It is no secret that separation and divorce is difficult for everyone involved. It is a time of stress and anxiety and children often have many questions such as, “What’s going to happen to me?”, “Where am I going to live?” or“Who am I going to live with?” Depending on a child’s age, this transition to their new normal may prove to be quite difficult and upsetting.
There are ways in which you can try and ease this transition and make it easier on your child. The biggest way to make this a little calmer on your child is consistency, consistency, consistency! The more things stay the same for the child, the better. For many children, the back and forth between their parents’ houses is what causes the most stress and the change in routine can cause anxiety. Again, it is the unknown that causes the most anguish in any situation. As long as you can keep the child’s routine as similar as possible, the easier this transition will be.
It’s also important to monitor your child’s behaviour and try and pinpoint the triggers for their stress, anxiety and/or behavioural concerns. Pay attention to when your child seems to be suffering the most – is it before they leave your home to go to their other parent’s home, is it after they return, does it make a difference if you pick up the child from school or is it worse this way?
All of these things can help you determine how to ensure that their transition is as smooth as possible. If you find that your children clings to you when their other parent picks them up from your house, switch the routine so the other parent picks up the child from school. Simple changes like this may be very beneficial for the child.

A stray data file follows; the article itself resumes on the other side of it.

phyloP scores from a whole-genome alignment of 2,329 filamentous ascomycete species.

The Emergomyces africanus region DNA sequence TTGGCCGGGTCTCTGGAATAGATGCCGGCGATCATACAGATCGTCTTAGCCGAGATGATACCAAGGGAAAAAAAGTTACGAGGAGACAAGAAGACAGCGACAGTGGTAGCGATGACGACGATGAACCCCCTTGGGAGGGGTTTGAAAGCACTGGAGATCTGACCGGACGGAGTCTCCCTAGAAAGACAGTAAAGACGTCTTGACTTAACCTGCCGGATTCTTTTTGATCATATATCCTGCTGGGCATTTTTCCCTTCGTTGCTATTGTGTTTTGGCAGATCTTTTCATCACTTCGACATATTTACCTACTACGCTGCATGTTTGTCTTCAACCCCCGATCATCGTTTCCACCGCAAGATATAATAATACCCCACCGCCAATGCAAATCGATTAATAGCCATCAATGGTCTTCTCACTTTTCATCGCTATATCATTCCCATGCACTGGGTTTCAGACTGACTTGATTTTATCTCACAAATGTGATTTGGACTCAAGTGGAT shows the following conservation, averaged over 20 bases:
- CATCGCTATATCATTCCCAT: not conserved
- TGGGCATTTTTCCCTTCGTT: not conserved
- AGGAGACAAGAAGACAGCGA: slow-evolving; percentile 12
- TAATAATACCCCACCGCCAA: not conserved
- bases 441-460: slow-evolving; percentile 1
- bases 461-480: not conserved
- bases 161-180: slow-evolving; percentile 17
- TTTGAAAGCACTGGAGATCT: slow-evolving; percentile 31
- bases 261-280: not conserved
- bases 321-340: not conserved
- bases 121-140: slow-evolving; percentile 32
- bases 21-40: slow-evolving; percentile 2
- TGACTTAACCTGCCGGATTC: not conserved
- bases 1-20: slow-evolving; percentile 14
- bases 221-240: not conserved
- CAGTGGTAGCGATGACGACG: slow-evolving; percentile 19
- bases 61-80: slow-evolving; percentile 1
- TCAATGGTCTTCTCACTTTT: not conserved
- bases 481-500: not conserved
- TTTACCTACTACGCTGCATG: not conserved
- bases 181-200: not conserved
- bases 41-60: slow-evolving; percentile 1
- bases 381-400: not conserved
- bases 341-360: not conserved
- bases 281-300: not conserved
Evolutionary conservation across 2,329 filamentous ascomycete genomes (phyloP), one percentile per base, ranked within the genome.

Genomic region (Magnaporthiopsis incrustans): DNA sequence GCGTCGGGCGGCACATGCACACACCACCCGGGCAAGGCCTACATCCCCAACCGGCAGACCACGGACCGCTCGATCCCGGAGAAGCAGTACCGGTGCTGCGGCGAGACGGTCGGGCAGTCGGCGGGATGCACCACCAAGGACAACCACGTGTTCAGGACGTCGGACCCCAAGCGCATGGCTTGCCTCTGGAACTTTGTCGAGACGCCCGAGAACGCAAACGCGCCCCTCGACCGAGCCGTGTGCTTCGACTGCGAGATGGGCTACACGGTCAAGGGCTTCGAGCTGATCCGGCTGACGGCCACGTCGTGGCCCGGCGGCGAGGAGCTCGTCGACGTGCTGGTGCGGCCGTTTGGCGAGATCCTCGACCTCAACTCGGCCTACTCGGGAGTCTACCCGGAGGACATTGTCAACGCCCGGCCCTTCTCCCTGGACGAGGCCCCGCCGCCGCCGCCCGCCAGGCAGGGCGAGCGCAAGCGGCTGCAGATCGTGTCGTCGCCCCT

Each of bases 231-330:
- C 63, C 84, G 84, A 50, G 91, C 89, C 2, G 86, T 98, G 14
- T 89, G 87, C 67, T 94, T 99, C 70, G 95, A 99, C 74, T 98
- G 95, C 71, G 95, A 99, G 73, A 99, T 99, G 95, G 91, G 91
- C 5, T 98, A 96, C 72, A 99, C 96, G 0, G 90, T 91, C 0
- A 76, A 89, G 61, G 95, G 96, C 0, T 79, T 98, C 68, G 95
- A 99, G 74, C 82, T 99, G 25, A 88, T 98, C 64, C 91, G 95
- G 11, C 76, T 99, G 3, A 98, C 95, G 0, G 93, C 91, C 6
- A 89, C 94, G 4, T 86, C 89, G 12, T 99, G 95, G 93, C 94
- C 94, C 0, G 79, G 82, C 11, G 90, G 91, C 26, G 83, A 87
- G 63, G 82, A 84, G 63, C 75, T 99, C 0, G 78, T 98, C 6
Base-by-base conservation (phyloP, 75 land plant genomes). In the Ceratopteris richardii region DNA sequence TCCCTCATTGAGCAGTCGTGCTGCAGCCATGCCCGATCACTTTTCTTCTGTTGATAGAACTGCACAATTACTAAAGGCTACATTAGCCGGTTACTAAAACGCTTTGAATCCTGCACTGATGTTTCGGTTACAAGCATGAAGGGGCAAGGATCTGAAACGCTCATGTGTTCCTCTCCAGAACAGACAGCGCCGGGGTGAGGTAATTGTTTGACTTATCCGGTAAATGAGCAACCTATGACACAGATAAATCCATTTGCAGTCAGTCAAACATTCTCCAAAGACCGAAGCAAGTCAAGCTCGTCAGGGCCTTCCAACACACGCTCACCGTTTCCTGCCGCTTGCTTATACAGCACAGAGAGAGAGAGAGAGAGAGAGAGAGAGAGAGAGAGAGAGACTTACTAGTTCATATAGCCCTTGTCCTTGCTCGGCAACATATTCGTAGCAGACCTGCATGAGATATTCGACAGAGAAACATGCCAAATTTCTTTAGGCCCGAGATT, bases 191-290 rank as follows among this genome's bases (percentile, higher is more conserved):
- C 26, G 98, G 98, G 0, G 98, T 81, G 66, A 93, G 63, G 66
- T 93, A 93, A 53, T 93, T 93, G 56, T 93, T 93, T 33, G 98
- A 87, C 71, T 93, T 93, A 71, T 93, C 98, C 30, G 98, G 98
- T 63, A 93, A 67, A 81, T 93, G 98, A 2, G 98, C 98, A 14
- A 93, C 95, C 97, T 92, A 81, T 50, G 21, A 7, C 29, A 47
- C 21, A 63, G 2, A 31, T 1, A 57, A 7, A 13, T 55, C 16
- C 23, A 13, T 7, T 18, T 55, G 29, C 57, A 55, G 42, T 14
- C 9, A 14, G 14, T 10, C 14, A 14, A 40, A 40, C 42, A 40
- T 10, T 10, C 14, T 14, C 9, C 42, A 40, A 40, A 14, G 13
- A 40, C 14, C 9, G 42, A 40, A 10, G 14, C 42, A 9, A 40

Routines and rituals are often the best way to help your child cope with a separation and divorce. If you find that your child has great difficulty every time you drop him/her off at the other parent’s home, have the other parent create a ritual (or distraction) for drop-off time. That way, your child will always know what to expect when she gets to the other parent’s home and it will be something for the child to look forward to. This will hopefully help to ease the anxiety and promote a sense of security for the child.
Every child is different and will react in different ways. It is important to notice your child’s cues and be empathetic to their needs. Create a safe space for your child so that he/she feels comfortable sharing their feelings and struggles with you.
Some children can really benefit from seeing a counsellor who can help them work through their emotions and provide them with some coping skills that will help them through this process.